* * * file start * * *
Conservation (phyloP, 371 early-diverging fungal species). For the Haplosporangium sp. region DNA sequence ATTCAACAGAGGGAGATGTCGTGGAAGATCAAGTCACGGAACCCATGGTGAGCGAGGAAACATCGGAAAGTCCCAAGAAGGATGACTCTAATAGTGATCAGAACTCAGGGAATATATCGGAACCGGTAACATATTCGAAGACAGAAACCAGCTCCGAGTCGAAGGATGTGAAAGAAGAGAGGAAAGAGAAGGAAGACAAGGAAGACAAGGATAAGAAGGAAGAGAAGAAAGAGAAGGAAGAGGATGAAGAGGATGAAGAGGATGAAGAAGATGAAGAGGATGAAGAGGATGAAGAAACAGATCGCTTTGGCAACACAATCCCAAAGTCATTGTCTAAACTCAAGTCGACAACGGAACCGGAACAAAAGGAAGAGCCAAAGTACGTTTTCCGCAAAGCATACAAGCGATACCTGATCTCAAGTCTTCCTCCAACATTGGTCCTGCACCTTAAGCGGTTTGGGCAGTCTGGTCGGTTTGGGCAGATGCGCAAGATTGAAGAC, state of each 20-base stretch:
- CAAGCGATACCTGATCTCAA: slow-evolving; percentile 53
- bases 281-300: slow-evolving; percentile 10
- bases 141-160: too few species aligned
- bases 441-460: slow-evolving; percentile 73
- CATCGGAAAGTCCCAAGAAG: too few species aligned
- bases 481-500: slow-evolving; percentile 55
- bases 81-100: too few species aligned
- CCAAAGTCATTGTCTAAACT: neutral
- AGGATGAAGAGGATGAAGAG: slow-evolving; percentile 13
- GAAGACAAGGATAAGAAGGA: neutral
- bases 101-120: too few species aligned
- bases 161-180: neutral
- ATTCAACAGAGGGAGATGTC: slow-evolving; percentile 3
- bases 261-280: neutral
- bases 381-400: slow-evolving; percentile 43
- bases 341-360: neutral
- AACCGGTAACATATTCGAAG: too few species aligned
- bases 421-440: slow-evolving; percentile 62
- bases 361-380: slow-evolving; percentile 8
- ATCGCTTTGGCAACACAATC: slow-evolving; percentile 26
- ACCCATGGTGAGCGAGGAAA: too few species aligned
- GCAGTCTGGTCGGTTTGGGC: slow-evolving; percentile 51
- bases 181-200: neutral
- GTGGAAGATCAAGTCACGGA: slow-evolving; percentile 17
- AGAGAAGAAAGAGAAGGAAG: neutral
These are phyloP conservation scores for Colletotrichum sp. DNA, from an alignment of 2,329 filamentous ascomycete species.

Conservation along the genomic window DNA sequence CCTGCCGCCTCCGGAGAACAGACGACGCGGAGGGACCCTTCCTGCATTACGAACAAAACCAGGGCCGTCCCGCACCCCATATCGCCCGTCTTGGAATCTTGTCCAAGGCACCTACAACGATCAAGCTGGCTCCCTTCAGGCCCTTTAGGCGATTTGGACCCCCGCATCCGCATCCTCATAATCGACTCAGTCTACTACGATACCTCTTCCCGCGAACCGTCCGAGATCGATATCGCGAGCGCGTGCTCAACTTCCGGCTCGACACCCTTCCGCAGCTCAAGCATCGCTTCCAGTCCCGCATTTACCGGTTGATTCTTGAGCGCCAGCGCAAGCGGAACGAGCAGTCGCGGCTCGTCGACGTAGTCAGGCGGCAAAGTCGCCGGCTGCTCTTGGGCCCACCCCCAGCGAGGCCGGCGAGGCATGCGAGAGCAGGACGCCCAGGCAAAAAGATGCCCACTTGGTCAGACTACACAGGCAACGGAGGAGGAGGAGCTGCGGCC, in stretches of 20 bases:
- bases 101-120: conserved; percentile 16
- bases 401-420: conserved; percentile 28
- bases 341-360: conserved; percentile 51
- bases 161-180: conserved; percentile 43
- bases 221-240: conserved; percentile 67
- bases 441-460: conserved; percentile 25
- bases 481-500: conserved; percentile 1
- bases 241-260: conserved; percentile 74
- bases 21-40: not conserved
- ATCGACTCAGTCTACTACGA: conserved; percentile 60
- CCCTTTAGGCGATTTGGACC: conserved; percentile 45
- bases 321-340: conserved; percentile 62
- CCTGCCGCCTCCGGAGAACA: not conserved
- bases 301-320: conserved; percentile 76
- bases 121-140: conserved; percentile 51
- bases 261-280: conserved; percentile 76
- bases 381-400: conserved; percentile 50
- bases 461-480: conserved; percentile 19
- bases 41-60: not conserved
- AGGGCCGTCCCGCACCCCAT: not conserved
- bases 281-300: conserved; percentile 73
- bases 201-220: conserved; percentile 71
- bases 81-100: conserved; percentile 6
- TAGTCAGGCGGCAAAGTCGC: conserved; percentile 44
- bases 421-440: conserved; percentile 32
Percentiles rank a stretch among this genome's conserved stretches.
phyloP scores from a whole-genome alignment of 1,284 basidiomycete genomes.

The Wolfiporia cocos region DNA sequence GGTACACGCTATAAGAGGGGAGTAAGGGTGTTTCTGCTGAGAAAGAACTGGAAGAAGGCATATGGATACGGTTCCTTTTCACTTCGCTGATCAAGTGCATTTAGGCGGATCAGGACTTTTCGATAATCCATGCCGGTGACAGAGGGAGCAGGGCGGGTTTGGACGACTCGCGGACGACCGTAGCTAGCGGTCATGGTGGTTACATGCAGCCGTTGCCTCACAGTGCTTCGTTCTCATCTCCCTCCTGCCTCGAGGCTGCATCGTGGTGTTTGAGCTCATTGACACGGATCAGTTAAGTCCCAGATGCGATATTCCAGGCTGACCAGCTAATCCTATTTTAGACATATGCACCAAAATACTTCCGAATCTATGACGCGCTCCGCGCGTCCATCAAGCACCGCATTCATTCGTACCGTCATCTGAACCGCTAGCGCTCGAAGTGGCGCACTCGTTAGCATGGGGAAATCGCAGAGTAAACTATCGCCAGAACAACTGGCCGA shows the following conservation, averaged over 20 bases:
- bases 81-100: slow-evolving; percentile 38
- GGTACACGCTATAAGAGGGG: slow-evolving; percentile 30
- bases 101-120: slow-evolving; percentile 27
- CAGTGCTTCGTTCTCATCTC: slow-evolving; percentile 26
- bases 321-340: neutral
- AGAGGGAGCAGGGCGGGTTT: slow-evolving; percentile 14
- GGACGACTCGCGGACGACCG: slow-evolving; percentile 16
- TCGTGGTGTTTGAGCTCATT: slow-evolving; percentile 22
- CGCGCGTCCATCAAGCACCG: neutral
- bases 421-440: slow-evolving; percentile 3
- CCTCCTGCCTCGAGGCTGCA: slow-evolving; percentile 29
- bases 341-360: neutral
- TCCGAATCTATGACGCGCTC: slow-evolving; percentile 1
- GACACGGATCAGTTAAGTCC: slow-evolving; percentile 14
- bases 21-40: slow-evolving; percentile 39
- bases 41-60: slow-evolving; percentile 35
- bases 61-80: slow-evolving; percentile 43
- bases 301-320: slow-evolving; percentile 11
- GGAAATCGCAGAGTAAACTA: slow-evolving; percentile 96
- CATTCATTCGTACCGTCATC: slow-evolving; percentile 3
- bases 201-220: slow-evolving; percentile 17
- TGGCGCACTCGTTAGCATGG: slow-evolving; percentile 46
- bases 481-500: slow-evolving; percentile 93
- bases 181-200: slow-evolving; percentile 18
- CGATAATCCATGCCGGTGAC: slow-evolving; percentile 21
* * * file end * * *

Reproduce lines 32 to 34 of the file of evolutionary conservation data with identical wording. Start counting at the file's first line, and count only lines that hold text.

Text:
- bases 161-180: conserved; percentile 43
- bases 221-240: conserved; percentile 67
- bases 441-460: conserved; percentile 25